By Nick Collins
British scientists experimented with ways to use the planned release of human and animal diseases against the enemy during the Second World War.
Cholera, dysentery, typhoid and foot-and-mouth disease were all trialled as potential weapons of war, according to previously secret files released to the National Archives.
The list revealed in the new documents demonstrates the breadth of the British research into biological weapons during the conflict, which was already known to have included experiments with anthrax.
Experts recognised that “biological warfare” was against the 1925 Geneva protocol, but still carried out a number of tests, the majority of them at Porton Down, near Salisbury, and Pirbright in Surrey.
They gave reports to the War Cabinet’s Porton experiments subcommittee, which recognised that “bacteriological warfare” was against the 1925 Geneva protocol, The Guardian reported.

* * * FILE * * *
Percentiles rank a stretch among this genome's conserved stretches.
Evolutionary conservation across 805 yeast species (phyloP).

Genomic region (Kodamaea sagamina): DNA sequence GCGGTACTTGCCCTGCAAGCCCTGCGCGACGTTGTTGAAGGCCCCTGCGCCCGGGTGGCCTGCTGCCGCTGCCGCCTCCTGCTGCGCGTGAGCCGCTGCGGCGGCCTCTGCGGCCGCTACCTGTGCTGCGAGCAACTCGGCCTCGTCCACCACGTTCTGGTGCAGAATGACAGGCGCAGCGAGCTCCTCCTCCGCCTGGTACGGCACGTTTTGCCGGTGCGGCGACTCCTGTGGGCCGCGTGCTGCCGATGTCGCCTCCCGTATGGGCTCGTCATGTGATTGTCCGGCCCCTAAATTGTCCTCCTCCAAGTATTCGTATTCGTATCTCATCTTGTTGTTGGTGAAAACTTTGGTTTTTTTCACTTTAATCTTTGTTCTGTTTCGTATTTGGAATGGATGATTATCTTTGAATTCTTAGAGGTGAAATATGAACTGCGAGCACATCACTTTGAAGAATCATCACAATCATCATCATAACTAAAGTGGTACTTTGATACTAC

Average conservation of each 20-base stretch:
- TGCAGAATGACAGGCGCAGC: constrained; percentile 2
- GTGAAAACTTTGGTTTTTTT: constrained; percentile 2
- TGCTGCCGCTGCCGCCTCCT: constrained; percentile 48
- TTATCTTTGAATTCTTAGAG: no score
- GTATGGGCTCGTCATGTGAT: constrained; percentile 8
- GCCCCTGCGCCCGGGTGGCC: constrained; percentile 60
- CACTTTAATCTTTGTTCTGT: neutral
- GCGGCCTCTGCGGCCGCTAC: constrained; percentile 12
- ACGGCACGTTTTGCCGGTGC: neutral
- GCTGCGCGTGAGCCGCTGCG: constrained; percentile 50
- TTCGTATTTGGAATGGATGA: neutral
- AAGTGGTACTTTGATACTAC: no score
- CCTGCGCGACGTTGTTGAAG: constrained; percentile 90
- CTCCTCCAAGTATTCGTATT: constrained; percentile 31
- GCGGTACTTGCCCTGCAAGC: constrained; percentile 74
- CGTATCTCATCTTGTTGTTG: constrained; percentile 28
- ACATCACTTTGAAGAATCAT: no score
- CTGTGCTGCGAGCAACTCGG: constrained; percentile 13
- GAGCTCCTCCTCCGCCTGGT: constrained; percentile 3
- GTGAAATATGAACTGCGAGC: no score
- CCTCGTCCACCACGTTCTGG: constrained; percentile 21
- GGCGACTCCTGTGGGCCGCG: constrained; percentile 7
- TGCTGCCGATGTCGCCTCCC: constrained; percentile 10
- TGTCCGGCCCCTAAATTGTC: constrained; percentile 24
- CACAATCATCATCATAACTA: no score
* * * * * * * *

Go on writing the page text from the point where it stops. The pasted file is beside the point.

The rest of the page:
The minutes were classified as “secret” and “to be kept under lock and key”.
The use of biological weapons was not seen as “likely to achieve a decisive effect” but preparation was thought to be necessary in order to defend against similar enemy attacks and as a “means of retaliation”.
Scientists encountered problems when attempting to examine the effect of diseases on cattle because the animals refused to eat cakes containing infections or cut glass.
Experts wrote: “Observations have shown that cattle are rather suspicious of any new type of food.”